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WATCH: ACHI president emphasizes effectiveness of vaccines

by Krishnan Collins | August 12, 2021 at 4:05 a.m.
Dr. Joe Thompson speaks to the Hot Springs National Park Rotary Club about the state of COVID-19 in Arkansas on Wednesday. - Photo by Krishnan Collins of The Sentinel-Record

The delta variant continues to cause a spike in the number of new COVID-19 cases in Arkansas and one member of the state's medical community emphasized the effectiveness of vaccines at Wednesday's Hot Springs National Park Rotary Club meeting.

Arkansas Center for Health Improvement President and CEO Dr. Joe Thompson described the concerns the delta variant is creating in Arkansas.

"We're in a worse situation now than we've ever been in this COVID pandemic since it started a year and half plus a little more ago," Thompson said during the meeting, held at the DoubleTree by Hilton Hot Springs.

He noted Arkansas reported 3,000 new cases during the latter part of last week and added the state is not fighting the same virus it was a year ago, but instead it is fighting a mutated virus.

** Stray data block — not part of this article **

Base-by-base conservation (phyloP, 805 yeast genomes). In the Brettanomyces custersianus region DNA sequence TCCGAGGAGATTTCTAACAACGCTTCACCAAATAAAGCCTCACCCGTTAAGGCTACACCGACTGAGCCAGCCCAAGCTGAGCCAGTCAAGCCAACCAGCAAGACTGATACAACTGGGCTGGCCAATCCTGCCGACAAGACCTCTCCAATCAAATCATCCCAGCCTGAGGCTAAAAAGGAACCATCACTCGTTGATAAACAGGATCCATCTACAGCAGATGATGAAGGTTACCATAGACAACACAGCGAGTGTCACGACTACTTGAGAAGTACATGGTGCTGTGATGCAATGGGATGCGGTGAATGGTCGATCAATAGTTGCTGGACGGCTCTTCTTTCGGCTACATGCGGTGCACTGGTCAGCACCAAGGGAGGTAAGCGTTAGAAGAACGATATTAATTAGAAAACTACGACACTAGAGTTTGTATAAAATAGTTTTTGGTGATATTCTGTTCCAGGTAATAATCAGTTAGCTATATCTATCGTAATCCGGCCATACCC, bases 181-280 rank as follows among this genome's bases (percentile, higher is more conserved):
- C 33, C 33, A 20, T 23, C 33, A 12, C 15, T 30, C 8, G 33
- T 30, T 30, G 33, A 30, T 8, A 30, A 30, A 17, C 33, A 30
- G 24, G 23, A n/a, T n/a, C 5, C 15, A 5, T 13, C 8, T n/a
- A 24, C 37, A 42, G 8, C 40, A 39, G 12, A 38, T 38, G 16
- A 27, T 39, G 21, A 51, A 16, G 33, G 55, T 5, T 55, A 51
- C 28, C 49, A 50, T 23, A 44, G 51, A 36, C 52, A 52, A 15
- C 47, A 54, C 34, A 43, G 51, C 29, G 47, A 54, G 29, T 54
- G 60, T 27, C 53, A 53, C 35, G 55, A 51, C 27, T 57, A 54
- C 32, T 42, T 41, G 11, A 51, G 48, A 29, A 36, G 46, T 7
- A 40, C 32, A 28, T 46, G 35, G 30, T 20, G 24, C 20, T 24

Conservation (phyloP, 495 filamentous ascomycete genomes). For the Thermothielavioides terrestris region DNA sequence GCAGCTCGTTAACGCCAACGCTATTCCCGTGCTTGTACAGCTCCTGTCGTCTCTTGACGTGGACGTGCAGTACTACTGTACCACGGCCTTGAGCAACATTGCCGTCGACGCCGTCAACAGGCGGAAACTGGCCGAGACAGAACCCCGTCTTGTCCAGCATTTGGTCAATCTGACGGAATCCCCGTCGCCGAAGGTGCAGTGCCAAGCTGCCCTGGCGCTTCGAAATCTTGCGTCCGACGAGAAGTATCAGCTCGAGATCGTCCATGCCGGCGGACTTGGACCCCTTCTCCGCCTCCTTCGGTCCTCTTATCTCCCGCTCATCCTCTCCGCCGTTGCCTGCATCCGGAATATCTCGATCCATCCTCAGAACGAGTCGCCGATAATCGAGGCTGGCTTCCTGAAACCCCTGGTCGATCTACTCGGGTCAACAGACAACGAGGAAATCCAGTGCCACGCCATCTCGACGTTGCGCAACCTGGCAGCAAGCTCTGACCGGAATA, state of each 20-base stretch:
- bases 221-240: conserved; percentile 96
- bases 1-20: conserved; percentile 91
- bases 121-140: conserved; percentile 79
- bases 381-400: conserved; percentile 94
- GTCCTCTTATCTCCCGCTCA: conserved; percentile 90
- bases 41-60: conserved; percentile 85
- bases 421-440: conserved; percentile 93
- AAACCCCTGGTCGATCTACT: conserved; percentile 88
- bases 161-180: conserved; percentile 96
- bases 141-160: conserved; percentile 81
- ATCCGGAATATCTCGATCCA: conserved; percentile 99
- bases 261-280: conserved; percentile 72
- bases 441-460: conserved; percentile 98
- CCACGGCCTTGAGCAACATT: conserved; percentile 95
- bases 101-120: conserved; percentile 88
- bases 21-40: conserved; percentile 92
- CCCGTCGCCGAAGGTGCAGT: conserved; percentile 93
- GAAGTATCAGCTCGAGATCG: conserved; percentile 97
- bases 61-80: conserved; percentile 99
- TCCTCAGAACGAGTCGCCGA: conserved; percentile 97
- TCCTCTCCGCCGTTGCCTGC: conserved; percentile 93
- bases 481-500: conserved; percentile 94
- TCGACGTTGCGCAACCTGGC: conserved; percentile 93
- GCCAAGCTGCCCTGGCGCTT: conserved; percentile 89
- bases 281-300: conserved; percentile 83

"Over the last two or three weeks we have really lost control here," Thompson said. "We're on this upward spike as a nation that is actually on a steeper slope than we were originally last year. The slope of that line going up is much steeper than it was except for maybe back in November when we had the holidays and other issues."

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Since the delta variant is a mutated version of the original COVID-19 virus, it has become more contagious and to some people, more harmful.